Wednesday 09 March, 2016

Mr TARZIA (Hartley) (15:30): As we have seen this week, under this state Labor government South Australia's water infrastructure is being partly neglected in parts of my area. It is unacceptable for SA Water to oversee a century-old crumbling pipe system while it delivers record dividends to this state Labor government. With the increased financial strain and financial burden on South Australian families, you would think the least that this government could do is ensure that water infrastructure is maintained and, when it does fail, that those families be at least compensated.

I visited residents affected by floods created by the burst water mains on Monday night. I have asked questions of this government in the house, and I will continue to assist residents wherever I can on this matter.

I rise to speak on a recent series of burst water mains that have actually left areas of my electorate, especially in Campbelltown, but also parts of Paradise, under water on late Monday afternoon. That area, and the surrounding areas, have had a history of burst water mains, with this most recent event leaving dozens of homes affected by flood damage: muddy water as deep as, I believe, one metre flowing through some areas.

I would like to thank all of the volunteers. I saw a number of volunteers and workers on Monday night from the local SES, SA Water and SA Power Networks who certainly went out of their way to make sure that the issues with the homes of residents could be addressed as soon as possible, and I know that they continue to work very hard to make them as comfortable as possible. I commend their efforts in bringing this situation temporarily under control.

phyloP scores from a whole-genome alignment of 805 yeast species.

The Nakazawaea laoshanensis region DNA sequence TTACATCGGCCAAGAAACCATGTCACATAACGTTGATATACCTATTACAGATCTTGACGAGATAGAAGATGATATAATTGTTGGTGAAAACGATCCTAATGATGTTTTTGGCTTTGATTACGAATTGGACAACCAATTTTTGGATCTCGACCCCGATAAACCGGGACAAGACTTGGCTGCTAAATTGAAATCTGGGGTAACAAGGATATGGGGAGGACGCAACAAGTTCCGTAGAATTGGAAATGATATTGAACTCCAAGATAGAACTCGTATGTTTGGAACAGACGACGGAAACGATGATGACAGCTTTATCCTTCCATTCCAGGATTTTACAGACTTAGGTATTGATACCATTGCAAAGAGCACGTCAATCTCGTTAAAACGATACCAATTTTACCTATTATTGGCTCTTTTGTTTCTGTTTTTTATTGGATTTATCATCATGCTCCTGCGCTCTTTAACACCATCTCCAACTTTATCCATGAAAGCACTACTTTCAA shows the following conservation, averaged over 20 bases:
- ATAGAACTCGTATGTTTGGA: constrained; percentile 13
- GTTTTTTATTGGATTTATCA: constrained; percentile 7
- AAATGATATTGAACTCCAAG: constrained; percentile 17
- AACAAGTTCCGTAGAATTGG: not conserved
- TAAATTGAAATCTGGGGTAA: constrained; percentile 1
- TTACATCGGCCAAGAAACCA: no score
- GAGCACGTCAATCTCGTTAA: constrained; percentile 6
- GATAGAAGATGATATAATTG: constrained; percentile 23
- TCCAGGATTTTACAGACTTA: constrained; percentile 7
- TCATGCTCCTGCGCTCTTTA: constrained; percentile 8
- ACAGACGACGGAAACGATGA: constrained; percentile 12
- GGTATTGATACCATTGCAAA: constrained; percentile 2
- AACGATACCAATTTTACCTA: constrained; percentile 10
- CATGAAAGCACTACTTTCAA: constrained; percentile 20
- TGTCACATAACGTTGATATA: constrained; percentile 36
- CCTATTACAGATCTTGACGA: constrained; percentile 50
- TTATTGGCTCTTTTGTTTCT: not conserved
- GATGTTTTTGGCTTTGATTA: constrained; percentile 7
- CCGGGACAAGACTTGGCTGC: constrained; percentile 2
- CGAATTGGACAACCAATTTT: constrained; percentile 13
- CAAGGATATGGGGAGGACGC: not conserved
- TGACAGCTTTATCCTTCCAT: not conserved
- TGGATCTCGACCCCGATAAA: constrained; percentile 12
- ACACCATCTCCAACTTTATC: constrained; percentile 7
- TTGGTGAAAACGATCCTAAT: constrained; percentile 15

I also believe that bottled water and temporary housing have been provided for affected residents. I thank the volunteers for working hours well into the night and overnight to stop the water from flowing into their houses, and also for the clean-up. SA Power Networks were also on the scene cutting off power where needed, because there was a risk from that point of view as well. They properly and promptly investigated the issue in an effort to restore power as quickly as possible.

The SES volunteers, and also local residents who used shovels, sandbags, brooms—whatever they had—are to be commended in the way that they fended off the torrent of water that was facing them. These bursts cover quite a large area, and the damage caused by the mains bursts on Monday was quite immense.

We saw footage on television whereby cars were actually engulfed by the huge mass of water. I visited the site in the afternoon, but at night when I visited the site it was something like I have never seen before: mud and water all over the homes of these people—it was absolutely awful. In fact, I am told that nearly 40 homes were flooded externally by the water, with seven homes internally flooded.

There was water that rushed through yards. In some cases, it pulled up plants and much soil, which ruined the aesthetics of the street. This government has a responsibility. This government cannot just sit here, milk profits from SA Water and not do anything about this. This government has a duty to compensate residents and to provide them with temporary housing and any other assistance it reasonably can.

Due to electricity being cut off, many frozen items of food basically became instant throwaways. Of course, we all know the hot weather that we have had this week as well. Many frozen items of food had to be disposed of but, not only that, there were also personal belongings that faced the same fate. Even pets were at risk, which was absolutely awful. The bursts have certainly created a lot of issues locally for residents, who are now on the long road of cleaning up and sorting out insurance claims. I am always here to help as the local member, and I will continue to assist residents wherever I can in regard to this issue.